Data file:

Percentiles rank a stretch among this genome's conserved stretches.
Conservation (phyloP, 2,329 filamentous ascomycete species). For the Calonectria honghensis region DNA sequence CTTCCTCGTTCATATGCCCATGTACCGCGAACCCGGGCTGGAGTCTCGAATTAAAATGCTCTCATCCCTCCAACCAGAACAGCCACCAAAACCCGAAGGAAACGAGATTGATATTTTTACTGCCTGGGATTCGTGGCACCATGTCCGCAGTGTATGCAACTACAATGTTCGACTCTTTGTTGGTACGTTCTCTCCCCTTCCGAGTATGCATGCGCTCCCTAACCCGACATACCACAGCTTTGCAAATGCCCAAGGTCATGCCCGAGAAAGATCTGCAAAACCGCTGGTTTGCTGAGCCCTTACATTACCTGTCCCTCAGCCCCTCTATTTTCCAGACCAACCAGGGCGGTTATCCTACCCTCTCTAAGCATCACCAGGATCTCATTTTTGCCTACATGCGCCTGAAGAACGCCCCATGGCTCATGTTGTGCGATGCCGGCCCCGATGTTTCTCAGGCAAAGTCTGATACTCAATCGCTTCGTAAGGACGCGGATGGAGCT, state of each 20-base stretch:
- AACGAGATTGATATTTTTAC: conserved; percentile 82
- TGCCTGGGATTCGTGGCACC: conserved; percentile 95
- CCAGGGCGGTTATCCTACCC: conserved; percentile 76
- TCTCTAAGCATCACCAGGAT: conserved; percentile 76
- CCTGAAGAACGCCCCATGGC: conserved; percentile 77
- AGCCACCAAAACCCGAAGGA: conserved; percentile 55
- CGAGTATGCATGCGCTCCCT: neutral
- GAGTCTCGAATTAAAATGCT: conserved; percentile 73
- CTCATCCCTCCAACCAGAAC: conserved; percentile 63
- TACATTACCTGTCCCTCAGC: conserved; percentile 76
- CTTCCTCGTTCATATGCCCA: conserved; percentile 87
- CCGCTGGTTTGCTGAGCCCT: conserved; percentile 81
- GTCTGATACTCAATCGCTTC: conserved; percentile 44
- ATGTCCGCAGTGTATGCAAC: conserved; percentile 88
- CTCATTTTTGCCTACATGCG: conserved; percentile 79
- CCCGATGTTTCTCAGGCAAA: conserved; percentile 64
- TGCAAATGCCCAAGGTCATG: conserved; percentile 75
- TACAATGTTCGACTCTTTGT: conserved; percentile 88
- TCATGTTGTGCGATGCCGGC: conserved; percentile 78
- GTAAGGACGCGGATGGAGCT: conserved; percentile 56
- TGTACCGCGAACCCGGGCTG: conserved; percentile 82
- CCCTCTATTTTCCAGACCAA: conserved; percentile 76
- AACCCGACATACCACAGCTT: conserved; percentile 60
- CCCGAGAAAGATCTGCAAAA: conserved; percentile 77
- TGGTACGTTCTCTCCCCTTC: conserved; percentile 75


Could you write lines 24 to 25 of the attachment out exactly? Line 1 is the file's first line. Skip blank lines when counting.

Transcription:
- CCCTCTATTTTCCAGACCAA: conserved; percentile 76
- AACCCGACATACCACAGCTT: conserved; percentile 60